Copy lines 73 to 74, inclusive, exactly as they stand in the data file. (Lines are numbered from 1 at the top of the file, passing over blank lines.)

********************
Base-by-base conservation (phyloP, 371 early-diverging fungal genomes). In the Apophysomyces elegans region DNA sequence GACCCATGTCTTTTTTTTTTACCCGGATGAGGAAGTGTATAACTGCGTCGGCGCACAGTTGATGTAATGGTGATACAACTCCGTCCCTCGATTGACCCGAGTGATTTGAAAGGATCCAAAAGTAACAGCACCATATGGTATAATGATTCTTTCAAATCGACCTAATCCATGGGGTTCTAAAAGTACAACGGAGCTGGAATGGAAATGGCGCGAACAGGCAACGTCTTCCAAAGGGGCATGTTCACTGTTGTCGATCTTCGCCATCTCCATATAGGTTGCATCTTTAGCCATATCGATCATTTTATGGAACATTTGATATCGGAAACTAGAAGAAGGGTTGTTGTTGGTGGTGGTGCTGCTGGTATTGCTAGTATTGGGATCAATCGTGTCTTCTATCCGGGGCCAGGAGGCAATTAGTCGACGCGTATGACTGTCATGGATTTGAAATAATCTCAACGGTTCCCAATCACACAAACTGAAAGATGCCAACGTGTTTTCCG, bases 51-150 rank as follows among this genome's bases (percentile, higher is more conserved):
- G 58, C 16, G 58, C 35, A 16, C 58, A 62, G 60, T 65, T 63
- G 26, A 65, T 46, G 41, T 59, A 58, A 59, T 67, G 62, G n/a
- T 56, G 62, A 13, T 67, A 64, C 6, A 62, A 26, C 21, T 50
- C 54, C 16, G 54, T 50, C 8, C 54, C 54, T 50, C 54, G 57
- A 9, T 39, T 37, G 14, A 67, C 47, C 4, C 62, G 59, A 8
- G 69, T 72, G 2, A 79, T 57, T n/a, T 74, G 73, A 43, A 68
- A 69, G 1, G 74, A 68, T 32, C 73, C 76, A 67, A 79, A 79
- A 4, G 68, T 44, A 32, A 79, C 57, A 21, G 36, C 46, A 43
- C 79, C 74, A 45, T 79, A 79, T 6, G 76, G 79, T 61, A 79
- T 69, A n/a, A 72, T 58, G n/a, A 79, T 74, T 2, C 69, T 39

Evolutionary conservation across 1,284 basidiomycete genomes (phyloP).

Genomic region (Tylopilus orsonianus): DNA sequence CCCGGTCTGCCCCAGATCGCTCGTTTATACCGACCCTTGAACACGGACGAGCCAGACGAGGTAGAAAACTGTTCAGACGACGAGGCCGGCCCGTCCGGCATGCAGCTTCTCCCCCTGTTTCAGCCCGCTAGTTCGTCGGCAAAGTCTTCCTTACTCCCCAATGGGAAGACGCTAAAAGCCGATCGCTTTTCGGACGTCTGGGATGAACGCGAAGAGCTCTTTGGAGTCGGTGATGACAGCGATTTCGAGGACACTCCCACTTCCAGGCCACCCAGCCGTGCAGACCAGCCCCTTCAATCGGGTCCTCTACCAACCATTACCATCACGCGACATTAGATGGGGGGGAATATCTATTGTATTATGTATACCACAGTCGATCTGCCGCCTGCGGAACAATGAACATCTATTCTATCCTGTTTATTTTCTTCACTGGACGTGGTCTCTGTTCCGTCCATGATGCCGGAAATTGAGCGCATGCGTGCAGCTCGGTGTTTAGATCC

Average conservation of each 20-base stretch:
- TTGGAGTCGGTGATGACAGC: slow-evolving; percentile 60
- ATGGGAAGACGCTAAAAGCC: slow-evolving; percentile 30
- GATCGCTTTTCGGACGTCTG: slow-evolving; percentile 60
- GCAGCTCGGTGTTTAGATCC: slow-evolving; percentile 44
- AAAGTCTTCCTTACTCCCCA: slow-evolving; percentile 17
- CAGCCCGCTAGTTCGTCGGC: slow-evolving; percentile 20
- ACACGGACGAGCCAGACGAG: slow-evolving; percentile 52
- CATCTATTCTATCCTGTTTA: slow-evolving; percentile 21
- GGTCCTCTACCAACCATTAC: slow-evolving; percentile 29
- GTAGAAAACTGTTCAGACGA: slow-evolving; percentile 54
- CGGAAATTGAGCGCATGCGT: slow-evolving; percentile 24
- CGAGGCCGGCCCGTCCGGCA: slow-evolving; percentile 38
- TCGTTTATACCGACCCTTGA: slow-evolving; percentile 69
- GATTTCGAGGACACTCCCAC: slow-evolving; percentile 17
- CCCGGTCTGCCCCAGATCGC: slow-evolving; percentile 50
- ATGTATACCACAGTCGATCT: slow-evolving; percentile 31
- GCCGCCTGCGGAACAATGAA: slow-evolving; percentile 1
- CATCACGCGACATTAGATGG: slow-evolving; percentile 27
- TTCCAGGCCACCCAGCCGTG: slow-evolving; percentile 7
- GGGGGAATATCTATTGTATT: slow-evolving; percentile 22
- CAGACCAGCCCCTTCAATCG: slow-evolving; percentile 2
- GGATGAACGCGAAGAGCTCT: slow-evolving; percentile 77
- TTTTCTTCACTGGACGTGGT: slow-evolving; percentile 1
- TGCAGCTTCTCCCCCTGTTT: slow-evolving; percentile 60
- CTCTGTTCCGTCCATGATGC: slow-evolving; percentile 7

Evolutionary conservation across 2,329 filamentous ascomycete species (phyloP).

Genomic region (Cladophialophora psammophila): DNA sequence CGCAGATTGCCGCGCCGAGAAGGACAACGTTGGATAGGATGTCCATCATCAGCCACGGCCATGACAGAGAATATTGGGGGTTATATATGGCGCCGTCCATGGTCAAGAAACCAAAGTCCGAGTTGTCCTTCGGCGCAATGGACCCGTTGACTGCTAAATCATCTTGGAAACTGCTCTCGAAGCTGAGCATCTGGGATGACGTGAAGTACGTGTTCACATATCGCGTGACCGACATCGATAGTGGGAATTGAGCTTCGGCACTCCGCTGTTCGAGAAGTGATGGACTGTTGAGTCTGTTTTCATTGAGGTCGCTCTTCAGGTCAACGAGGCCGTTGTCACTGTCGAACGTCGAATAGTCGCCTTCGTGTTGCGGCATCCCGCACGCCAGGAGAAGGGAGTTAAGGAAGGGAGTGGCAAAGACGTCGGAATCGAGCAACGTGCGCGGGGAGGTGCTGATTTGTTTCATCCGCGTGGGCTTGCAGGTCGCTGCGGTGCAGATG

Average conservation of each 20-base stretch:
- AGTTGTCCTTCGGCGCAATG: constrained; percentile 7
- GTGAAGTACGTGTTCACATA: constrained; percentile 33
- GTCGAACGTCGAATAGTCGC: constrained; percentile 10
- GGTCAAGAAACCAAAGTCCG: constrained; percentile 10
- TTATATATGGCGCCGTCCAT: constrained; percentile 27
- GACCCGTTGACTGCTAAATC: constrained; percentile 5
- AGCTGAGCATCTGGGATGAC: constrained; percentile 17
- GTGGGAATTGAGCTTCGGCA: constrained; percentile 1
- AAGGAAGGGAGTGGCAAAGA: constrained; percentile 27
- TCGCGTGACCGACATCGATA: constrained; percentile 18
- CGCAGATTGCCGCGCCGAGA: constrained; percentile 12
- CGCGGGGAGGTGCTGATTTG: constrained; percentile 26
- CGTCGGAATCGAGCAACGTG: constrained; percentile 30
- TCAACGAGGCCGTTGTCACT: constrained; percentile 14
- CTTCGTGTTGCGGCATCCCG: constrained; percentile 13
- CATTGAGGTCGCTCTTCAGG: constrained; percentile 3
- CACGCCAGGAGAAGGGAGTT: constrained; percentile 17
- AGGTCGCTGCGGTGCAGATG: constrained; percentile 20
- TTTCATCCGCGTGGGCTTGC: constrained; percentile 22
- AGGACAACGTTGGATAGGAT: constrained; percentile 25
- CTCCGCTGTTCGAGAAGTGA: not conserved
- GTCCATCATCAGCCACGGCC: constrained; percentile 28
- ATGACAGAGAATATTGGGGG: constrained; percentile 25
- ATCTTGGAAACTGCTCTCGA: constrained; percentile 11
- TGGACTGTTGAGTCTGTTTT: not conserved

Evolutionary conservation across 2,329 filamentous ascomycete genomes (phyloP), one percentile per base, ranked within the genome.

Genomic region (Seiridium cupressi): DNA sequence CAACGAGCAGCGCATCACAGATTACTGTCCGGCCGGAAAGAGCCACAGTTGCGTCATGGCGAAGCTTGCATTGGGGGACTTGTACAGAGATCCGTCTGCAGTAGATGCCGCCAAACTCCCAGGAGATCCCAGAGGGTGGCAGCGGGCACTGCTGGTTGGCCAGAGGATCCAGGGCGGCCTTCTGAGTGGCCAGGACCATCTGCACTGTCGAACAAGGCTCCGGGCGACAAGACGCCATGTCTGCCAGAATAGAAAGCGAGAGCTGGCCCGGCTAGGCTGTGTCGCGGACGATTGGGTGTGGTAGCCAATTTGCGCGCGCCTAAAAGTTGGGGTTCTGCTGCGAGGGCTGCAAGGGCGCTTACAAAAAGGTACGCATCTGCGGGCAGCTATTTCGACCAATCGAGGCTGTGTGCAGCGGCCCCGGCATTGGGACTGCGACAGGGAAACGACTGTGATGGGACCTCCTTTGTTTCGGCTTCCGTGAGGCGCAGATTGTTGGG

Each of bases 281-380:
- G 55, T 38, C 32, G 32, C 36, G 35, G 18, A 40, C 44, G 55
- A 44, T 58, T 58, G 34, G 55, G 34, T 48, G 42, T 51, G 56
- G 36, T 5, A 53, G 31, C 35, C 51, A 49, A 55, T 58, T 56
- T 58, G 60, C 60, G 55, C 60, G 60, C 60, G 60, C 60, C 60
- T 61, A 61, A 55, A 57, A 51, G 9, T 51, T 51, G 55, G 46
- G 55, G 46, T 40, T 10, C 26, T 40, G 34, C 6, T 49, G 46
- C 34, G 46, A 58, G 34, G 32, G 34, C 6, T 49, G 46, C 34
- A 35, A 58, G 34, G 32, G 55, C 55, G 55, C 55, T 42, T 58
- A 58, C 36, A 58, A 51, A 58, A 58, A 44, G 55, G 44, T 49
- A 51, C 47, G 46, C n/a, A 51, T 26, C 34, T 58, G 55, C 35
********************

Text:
- G 36, T 5, A 53, G 31, C 35, C 51, A 49, A 55, T 58, T 56
- T 58, G 60, C 60, G 55, C 60, G 60, C 60, G 60, C 60, C 60